Projects that I am involving in currently

I am currently based in China, and working as a remote research assistant for the Laboratory for Lifelong Learning Tsinghua University (TULLL). Presently, we are undertaking a range of exciting educational projects, ranging from Playful Learning & Creativity to Lifelong Learning. The research project that I am involving in cooperates with the LEGO Foundation and concerns the Pedagogy of Online Teaching. We draw our research from the observation and data collected from an online course, which is to teach primary school students the way to create their computer games through coding. Other than probing into education with play and online learning, education with media, dancing, and museums are also the areas that I want to look into. Therefore, I wish to explore all of the fields of interest and discover which educational path I want to take in the future.  


Xuanyi Ma - PGR student

Xuanji Ma
Hi, there. I am Xuanyi Ma, a third-year doctoral student from Department of Culture, Communication and Media. My research is on adult participants’ real-time physiological and emotional responses to unfamiliar music played with a traditional Chinese instrument – Erhu.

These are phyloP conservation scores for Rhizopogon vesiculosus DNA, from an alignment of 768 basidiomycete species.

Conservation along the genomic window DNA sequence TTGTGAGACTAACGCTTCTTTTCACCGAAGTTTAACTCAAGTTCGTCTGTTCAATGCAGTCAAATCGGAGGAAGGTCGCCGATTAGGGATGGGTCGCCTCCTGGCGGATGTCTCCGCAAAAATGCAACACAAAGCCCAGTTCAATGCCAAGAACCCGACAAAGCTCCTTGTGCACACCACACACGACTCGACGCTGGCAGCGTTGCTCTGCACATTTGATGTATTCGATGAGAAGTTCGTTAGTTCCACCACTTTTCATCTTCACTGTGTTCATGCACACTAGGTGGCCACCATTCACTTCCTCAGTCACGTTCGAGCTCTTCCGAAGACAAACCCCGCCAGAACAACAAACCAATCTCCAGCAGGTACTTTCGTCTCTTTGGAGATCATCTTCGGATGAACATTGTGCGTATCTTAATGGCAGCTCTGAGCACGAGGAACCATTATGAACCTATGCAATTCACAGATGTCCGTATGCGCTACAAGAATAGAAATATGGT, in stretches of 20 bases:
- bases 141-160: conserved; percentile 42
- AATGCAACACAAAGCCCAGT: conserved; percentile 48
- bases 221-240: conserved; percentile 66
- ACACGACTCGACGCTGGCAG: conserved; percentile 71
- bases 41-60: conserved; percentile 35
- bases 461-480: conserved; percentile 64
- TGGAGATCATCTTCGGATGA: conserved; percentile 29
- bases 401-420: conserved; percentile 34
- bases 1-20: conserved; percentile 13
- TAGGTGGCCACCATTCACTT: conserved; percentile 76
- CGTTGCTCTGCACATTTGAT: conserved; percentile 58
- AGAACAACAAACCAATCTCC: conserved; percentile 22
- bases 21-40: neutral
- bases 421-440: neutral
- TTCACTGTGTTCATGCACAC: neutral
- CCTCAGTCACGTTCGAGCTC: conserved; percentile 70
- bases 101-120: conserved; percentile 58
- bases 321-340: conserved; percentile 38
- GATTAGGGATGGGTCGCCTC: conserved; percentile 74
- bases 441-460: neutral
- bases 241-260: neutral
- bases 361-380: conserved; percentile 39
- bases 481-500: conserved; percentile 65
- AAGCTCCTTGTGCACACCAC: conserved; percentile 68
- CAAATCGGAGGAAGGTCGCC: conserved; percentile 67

When I did my BSc Psychology course, I was impressed by research on how background music helps with students’ academic performance. As I used to play piano and sing (solo and in the choir), this combination of music and psychology really inspired me. This combination has been my passion ever since. Although my examiner in my MSc Basic Psychology course did not regard my research “psychological”, I was determined to carry on my research on the communication of emotions in music because it is the topic that I really like to work on.